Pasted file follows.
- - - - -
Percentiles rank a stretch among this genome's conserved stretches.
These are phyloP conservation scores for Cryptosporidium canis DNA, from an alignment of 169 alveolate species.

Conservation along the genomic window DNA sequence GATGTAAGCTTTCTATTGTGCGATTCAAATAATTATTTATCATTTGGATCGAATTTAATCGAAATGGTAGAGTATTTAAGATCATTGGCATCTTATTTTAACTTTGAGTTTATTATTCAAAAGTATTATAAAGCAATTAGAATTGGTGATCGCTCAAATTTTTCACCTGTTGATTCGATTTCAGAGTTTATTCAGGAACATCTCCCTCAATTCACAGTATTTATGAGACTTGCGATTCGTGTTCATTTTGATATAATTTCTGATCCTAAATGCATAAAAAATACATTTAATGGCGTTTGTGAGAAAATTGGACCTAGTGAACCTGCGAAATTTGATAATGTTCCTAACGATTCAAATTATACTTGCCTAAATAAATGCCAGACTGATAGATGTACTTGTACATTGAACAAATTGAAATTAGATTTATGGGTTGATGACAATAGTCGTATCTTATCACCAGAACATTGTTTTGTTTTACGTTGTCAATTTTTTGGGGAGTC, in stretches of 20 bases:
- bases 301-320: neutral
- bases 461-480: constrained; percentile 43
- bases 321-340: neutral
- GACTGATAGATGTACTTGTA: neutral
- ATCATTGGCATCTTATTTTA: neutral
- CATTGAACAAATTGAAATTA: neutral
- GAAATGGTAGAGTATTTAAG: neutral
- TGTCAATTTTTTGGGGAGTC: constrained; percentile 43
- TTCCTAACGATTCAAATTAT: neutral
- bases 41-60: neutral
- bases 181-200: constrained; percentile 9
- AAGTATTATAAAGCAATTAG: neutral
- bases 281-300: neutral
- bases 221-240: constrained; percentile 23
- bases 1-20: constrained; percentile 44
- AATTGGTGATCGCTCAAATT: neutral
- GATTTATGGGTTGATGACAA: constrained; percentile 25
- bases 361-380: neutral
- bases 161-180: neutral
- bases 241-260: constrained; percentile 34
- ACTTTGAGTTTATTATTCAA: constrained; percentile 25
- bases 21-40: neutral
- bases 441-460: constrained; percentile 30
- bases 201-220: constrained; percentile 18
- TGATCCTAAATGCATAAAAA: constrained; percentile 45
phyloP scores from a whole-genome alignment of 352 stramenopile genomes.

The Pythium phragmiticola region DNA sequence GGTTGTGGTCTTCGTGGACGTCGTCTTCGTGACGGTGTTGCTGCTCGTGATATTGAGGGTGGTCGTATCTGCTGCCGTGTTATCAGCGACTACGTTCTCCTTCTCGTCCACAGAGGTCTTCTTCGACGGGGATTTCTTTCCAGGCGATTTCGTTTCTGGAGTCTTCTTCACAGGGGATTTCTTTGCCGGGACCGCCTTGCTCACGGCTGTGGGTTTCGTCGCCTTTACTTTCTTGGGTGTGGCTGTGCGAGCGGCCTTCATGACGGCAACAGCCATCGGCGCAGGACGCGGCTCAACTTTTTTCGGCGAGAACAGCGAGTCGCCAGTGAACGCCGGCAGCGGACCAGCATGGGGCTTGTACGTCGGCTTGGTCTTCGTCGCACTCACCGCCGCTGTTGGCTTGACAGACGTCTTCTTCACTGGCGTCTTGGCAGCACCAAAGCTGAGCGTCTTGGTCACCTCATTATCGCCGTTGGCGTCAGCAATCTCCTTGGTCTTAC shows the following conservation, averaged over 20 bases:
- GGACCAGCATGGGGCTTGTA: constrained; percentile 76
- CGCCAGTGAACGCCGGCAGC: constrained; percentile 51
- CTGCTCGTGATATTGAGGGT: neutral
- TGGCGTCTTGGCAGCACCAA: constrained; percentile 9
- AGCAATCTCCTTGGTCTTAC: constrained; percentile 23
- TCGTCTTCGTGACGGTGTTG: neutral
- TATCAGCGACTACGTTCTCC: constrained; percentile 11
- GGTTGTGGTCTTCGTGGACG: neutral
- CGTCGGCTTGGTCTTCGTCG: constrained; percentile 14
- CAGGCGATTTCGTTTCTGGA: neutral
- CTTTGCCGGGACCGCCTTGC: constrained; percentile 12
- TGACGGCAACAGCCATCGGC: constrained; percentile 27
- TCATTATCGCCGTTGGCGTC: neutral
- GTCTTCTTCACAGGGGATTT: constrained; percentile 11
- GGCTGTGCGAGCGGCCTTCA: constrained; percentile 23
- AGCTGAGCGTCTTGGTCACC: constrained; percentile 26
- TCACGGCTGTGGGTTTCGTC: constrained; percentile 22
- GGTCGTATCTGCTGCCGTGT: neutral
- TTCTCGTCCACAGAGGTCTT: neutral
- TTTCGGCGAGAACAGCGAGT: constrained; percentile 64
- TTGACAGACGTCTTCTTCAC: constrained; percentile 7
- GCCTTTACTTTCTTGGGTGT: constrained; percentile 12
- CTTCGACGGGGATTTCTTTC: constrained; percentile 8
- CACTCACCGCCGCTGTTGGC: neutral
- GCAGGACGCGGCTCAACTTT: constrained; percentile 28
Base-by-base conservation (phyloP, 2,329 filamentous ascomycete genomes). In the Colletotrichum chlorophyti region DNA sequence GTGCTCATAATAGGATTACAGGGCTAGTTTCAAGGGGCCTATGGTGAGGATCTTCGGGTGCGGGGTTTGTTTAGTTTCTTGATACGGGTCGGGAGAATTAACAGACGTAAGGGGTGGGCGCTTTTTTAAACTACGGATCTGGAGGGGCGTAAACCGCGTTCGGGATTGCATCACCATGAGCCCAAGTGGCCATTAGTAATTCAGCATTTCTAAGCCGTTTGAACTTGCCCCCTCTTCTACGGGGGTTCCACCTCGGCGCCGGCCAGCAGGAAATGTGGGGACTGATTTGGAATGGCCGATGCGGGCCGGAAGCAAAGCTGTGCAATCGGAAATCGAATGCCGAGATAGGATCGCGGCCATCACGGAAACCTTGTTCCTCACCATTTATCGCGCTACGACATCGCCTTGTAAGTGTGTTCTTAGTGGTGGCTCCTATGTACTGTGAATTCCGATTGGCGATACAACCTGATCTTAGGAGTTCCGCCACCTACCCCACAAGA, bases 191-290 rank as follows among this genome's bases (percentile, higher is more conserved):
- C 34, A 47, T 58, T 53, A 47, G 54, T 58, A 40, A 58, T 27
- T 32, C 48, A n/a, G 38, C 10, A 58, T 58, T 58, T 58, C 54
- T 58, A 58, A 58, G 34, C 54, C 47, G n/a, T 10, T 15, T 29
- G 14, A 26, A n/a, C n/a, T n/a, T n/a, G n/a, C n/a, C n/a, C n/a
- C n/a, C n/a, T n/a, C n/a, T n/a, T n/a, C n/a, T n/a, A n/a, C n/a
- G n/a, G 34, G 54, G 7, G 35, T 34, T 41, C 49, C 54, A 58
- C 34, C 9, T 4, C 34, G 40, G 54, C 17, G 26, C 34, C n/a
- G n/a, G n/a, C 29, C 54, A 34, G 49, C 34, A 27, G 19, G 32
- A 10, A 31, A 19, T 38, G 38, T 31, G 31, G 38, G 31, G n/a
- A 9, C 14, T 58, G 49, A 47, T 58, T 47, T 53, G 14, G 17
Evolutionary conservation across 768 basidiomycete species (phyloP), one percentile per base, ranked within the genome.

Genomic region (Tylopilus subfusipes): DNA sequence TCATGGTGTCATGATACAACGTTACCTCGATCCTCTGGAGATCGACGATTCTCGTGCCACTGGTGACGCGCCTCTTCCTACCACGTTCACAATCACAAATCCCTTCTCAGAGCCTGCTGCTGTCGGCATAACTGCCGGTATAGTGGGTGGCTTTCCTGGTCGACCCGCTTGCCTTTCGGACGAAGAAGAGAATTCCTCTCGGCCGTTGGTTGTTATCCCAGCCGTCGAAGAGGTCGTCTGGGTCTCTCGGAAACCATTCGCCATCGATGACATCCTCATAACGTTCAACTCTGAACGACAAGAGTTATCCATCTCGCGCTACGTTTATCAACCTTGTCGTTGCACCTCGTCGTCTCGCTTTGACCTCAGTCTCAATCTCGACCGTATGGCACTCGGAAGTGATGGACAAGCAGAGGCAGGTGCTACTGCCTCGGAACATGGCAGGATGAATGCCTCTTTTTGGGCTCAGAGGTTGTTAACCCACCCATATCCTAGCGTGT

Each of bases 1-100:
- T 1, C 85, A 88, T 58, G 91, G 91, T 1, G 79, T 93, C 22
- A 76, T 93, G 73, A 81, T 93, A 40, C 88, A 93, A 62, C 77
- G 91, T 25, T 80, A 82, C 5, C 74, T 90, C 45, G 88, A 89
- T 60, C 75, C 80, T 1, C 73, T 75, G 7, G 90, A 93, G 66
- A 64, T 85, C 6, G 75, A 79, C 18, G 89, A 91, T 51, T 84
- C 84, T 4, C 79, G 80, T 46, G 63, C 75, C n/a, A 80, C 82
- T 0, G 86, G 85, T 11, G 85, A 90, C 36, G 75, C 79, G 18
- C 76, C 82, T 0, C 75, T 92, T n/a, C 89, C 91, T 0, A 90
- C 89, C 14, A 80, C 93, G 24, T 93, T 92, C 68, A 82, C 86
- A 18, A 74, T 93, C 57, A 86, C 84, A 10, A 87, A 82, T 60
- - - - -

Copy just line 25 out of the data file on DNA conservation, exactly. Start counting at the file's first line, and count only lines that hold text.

- bases 21-40: neutral